We are thrilled to announce that filmmaker Alice Diop has been awarded the 2022-23 Gardner Film Study Center Fellowship. Diop’s films will be screening at the Harvard Film Archive March 25 – April 10. She will present her latest film Saint Omer in person at the HFA on April 10 and will join the FSC fellows’ Nonfiction Workshop on April 11.
Born in the largely immigrant banlieues of outer Paris to Senegalese immigrants, Diop became indelibly marked by her milieu from a young age and, like the many African and Arab subjects in her documentaries, came to regard the city center as something at best insufficiently welcoming, at worst outright hostile, to non-white outsiders. Though she earned a master’s in history, a doctorate in visual sociology, and a degree in documentary filmmaking from La Fémis, Diop didn’t pursue a life in the reputable quarters of academia—which is not to say her studies do not profoundly inform her art. Instead, she returned home to bear witness to the communities she grew up around, a self-described obsession that has now spanned over a decade’s worth of films. Inspired by figures like Jean Rouch, Maurice Pialat and Claire Denis—all of whom are widely regarded as purveyors of unsentimental, poetically tinged naturalism—Diop trains her camera on the mundane. Her subjects are workaday Parisians, many of them long-distance commuters, whose lives are shaped in ways both imperceptible and overt by the injustices of modern-day France.
With Saint Omer, Diop has made what many have called her first leap into fiction, though the film, albeit indulging further formal interventions than before, is ultimately not so distinguishable in intent or method from her prior work. (In one particularly notable parallel, we see shot-on-DV home movie footage of the film’s protagonist as a child that uncannily resembles the home videos from Diop’s own vault that recur throughout We.) Motivated by the 2016 infanticide trial of Fabienne Kanou, which Diop attended of her own volition, Saint Omer conjures a modern-day hybrid of The Passion of Joan of Arc (1928) and Medea (1969) that’s gripped by the concerns coursing through Diop’s documentaries: the phenomenological experience of the immigrant in France, the reverberations of history, the inextricable bonds of family and the complexities of the mother-daughter relationship. As a piece of testimony to a multifaceted woman who has been othered by the French judicial system and media, the film is also in line with the modest but essential aim at the core of Diop’s entire filmography: the desire to represent the unrepresented and, as it’s put in We, to “have a souvenir” of lost time.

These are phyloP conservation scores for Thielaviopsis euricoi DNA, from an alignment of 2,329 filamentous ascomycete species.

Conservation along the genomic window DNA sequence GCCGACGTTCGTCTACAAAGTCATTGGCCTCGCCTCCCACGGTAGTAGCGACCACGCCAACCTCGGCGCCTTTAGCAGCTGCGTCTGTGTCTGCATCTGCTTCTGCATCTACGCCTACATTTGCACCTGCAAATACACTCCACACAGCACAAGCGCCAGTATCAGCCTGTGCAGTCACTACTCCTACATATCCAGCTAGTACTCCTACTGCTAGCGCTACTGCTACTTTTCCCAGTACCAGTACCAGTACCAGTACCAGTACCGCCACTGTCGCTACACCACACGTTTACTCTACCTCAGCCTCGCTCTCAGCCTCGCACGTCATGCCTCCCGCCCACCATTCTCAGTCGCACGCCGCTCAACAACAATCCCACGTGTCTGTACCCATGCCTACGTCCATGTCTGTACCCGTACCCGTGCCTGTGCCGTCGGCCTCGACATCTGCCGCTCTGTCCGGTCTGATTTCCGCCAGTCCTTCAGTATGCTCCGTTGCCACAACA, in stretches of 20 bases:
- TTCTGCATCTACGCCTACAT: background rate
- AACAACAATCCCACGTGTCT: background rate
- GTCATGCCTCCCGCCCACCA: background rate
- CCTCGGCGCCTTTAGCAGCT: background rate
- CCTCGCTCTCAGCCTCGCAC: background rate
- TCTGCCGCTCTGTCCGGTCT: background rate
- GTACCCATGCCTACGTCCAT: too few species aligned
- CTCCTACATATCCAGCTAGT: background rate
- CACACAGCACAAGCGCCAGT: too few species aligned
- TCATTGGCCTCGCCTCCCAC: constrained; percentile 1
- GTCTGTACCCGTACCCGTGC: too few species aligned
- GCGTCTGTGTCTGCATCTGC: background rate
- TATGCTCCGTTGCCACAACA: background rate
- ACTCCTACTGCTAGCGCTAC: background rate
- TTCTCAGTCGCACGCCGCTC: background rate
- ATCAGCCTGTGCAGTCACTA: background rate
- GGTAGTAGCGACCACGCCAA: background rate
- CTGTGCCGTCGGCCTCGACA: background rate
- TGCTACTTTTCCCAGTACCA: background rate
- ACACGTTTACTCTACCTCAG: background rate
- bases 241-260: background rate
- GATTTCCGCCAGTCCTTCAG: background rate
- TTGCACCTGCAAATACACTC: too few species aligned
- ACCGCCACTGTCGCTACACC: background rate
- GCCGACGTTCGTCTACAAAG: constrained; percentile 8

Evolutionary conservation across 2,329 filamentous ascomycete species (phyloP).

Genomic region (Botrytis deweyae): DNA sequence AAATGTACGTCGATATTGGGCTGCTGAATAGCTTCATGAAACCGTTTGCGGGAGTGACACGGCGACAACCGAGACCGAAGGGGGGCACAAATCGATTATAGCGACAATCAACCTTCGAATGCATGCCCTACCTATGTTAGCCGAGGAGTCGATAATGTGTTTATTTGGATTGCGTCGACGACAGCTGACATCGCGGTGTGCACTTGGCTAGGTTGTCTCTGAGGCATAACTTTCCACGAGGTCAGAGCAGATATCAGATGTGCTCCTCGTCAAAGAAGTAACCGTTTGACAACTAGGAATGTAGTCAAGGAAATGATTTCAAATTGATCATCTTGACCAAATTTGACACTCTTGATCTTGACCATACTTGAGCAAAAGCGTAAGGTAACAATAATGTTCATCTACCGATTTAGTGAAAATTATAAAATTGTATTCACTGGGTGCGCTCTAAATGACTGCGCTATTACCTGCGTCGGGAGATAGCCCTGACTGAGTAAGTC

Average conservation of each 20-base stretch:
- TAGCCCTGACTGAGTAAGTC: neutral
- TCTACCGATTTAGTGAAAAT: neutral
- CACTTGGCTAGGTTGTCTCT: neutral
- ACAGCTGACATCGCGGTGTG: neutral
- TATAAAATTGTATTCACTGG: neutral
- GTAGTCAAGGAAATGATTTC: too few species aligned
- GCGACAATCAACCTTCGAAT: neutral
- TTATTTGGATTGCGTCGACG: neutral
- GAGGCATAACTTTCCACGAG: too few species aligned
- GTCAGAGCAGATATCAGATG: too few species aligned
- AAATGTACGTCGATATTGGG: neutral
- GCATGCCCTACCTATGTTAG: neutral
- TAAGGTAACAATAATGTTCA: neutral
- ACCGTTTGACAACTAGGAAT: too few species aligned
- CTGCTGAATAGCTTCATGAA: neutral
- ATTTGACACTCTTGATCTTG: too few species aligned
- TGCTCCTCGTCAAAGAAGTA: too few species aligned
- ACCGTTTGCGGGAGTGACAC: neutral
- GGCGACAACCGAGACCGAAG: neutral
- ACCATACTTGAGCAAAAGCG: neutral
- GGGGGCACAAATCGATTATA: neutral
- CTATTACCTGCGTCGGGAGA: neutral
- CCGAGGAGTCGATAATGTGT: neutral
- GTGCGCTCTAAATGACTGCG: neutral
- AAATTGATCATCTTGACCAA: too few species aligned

– Carson Lund
The Gardner Film Study Center Fellowship, established in the name of pioneering filmmaker and FSC founder Robert Gardner, is awarded annually to outstanding filmmakers around the world. The fellowship comes with a $10,000 stipend to be directed to a filmmaker’s work and an invitation to join the community of FSC fellows and CMP students at Harvard for a short visit including a series of screenings and discussions.